Issues in Treatment and Response to Treatment

Informed Consent

Whether or not interpreters are needed, literacy level should be assessed, as well as English language skills. Many Indian languages do not have equivalent words or concepts for many English words, especially medical language. The cultural nuance of language (e.g., voice inflection and accent) can influence the meaning of words and phrases.

Some Indian cultures do not speak of death, dying, or of negative outcomes to medical procedures, as “thought” and “speech” can cause the negative outcome to occur (e.g., Navajo). Speaking the name of a deceased person may hold that person’s spirit in limbo, and delay their journey to the next world.

Ample time should be given for consideration of information given, and consultation with other persons in the American Indian community. Consultation may be sought from Clan leaders, matriarchs, patriarchs, religious leaders, and/or medicine persons. Also, translation of written material and medical jargon may be sought from other sources. Medical procedures may be appropriate only on certain dates for an individual in consultation with traditional Indian healers.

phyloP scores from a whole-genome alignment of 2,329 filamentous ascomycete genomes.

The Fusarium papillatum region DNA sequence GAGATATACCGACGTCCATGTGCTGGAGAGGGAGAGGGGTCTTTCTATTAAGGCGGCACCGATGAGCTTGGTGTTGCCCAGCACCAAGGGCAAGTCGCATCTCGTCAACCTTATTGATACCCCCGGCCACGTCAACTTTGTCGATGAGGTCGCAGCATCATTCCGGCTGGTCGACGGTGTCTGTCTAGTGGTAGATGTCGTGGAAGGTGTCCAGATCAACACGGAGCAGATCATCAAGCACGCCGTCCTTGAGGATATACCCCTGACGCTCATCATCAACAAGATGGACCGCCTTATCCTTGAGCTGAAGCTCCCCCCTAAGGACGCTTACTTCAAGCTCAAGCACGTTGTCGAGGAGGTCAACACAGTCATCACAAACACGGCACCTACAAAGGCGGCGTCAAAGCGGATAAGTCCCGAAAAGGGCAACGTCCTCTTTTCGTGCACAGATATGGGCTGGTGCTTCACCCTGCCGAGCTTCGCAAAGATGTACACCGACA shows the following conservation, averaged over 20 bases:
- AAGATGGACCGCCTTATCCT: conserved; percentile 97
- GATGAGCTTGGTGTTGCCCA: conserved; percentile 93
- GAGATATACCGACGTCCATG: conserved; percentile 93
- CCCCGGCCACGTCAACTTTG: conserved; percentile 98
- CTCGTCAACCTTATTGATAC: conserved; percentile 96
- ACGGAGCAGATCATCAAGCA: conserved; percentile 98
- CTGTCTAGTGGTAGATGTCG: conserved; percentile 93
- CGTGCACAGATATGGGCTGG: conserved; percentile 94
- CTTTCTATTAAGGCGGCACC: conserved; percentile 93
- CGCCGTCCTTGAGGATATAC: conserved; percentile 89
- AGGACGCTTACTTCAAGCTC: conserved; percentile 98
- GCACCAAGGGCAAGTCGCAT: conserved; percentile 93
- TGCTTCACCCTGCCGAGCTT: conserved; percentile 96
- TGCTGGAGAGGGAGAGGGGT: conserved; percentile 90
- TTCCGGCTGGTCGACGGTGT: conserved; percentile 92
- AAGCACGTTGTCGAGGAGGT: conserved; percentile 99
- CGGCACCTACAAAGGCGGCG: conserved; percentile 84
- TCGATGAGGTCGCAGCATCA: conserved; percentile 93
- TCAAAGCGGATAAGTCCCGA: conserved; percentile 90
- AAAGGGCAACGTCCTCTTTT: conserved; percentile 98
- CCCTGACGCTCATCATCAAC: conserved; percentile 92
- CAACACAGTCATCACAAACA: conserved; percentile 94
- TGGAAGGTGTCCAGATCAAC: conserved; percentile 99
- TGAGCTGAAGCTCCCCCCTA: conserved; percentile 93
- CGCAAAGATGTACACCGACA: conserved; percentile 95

After slow and deliberate consideration of treatment options, an elder may choose not to accept the procedure or treatment, or in some Indian traditions, an elder may choose not to allow treatment for a member of his/her family (Alvord, 1999). Use of a cultural guide or spiritual leader may be helpful if not already engaged, but ethical and confidentiality issues are at stake. Ultimately, empowerment lies with the patient.